Peter Homa explains the personal and organisational characteristics that are most vital in getting acute trusts through difficult times
In times of adversity it is critical we remain true to our leadership values. Tough challenges provide visible tests of leadership authenticity.
When Nottingham University Hospitals Trust had a significant problem with high numbers of cancelled operations in winter 2011-12, we did not waver from what was most important – we remained utterly patient centred, open, transparent, accountable and navigated our way using the trust’s values as guides.
‘How we as leaders conduct ourselves when times are tough influences the confidence we instil in our patients and staff’
This was at a time when we faced much external scrutiny – and rightly so – because we had let down many patients, their loved ones and staff.
Yet we sought to understand the scale of the problem, apologised publically to patients and their families, honestly described what we were doing to tackle the problem and showed a determination to learn how we got there and make changes to significantly reduce numbers of cancelled operations.
We took the decision to publish all cancelled operations (on the day and prior to the day) because this was the right thing to do for patients and the only way of presenting the full picture to those we serve.
How we as leaders conduct ourselves when times are tough influences the confidence we instil in our patients, partners and staff.
Our colleagues look to us for guidance, leadership and reassurance that we are in control of the situation and have carefully thought out plans to address the problem.
A recent example of the importance of organisational values was last year when the trust was judged by the Care Quality Commission to be a “high risk” organisation.
The day I learnt of this was the lowest point of my career; not because I was being defensive, but because even allowing for all of the complexities and imperfections that come with running one of the country’s largest acute teaching trusts, knowing the 14,000 staff who work at our hospitals, this was a description that I did not recognise.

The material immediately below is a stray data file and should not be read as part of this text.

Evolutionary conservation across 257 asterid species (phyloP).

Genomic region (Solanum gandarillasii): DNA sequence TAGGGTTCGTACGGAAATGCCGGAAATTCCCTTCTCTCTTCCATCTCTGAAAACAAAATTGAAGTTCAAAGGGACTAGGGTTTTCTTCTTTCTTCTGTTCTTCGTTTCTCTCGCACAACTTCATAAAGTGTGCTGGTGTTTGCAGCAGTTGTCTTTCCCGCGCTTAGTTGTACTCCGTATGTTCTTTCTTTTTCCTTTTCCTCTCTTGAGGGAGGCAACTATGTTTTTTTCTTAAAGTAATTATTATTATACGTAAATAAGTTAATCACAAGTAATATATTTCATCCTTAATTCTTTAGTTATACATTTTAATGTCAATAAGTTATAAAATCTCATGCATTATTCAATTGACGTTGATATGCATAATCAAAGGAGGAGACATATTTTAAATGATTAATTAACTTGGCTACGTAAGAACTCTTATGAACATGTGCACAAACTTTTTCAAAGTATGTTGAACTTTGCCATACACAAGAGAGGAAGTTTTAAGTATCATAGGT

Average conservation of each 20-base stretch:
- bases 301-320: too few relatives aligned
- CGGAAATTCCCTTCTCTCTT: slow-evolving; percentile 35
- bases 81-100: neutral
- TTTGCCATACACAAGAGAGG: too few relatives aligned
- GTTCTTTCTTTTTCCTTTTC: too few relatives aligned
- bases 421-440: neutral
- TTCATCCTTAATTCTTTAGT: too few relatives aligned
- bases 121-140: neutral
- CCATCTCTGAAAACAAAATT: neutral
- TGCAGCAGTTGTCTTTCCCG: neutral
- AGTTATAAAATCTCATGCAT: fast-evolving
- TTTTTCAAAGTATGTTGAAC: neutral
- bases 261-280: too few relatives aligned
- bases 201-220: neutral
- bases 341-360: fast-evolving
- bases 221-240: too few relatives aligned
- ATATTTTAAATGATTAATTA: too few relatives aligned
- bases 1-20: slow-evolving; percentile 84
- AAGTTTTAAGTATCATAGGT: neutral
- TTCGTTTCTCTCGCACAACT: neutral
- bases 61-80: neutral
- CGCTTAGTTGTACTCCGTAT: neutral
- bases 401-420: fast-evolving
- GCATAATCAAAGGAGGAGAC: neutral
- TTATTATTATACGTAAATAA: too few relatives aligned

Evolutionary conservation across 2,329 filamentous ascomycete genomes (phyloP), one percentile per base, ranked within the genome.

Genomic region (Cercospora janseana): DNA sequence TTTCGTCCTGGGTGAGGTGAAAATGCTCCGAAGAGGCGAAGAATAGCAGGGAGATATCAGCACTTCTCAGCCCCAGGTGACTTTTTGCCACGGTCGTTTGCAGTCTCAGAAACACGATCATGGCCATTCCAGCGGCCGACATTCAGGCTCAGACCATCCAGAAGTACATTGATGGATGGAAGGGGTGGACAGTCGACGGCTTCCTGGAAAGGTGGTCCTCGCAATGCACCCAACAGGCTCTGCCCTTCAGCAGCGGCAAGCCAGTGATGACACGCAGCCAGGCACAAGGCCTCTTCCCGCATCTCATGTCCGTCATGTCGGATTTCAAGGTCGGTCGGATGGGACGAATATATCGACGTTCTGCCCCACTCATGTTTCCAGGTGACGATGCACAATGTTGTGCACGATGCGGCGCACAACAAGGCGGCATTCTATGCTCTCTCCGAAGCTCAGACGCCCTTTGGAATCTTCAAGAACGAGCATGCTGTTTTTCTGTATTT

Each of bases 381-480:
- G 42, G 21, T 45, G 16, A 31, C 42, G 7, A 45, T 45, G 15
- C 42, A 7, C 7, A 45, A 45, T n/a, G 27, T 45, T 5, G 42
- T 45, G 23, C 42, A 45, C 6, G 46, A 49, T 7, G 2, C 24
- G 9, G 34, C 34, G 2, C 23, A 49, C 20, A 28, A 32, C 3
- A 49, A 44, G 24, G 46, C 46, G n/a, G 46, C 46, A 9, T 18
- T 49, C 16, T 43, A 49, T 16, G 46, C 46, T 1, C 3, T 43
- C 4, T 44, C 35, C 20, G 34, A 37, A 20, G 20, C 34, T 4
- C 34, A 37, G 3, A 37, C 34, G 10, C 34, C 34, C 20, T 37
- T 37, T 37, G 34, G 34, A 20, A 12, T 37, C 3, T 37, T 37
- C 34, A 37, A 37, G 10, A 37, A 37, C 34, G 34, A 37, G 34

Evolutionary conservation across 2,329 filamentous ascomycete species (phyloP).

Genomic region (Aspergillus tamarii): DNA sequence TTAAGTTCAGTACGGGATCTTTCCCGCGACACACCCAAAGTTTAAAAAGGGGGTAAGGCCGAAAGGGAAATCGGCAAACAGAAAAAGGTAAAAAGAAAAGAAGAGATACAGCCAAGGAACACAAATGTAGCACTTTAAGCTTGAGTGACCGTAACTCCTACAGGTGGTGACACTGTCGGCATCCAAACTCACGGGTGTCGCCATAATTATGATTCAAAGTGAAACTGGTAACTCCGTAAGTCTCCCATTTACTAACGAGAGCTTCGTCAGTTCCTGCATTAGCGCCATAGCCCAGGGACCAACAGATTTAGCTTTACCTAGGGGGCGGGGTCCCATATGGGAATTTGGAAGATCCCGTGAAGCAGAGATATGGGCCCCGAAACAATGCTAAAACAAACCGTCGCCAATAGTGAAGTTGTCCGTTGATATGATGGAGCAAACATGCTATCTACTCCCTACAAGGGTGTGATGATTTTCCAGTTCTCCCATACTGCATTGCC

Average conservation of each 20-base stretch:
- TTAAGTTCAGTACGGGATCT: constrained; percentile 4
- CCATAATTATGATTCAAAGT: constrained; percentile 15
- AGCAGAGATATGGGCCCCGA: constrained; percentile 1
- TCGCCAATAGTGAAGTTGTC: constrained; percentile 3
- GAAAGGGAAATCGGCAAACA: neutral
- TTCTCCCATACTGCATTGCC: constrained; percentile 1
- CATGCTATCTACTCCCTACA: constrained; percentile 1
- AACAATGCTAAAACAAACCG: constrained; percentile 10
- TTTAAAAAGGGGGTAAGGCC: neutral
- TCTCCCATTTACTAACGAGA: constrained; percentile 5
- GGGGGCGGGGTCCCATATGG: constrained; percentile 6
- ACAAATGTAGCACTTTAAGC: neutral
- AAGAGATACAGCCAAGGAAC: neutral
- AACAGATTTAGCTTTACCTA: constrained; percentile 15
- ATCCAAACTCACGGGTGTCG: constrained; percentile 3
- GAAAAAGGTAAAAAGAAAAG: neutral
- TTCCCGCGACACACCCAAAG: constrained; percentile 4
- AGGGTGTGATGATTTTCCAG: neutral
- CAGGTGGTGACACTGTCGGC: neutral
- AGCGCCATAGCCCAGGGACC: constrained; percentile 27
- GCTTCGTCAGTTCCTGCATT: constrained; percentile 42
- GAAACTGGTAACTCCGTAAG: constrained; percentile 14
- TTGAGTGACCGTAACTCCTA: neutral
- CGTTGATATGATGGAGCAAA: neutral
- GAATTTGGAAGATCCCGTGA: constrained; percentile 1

After the initial disappointment, our approach to our inspection was to see it as a further way to improve our patient care.
Our strategy included briefing staff across the organisation over a number of months to describe what we knew about the forthcoming inspection and also why we were considered to be “high risk”. And our efforts paid off, with the trust being judged a “good” trust by the CQC in February.
Diagnosis of organisational challenge is critical
Be clear with staff about your expectations of them, especially during the early stages of major change.
The appropriate depth and breadth of analysis must be done to diagnose the scale of the problem. However, the key is not to become paralysed by analysis, instead getting the balance right between diagnosing, analysing and resolving.
Give close attention to listening to the views of patients and staff at every step of the way. Very often the best ideas and solutions come from them.
‘A key component of high performing organisations in times of big change is a well informed and engaged workforce’
Our nationally recognised Just Do It scheme proves this point. Staff suggestions are central to our journey of continuous improvement, which involves enhancing quality, safety and value for money for the benefit of patients and staff.
We launched Better for You, our trust-wide transformation programme, in 2009 anticipating the significant financial challenges that lay ahead.
Believed to be the biggest change programme of its kind in the NHS, it has become our template for designing change to support all improvement programmes across the trust. Listening to and acting upon patient and staff views and ideas is central to its success.
Clarity and authenticity
Ensure the “critical guiding coalition” of clinical, managerial and trade union leadership is in place.
It is essential there is trust board oversight and that board members collectively and demonstrably back the direction of travel and are willing to make difficult decisions themselves. This is exactly what we did with cancelled operations.
Our trust board made a commitment that we would have a zero tolerance to repeat cancellations.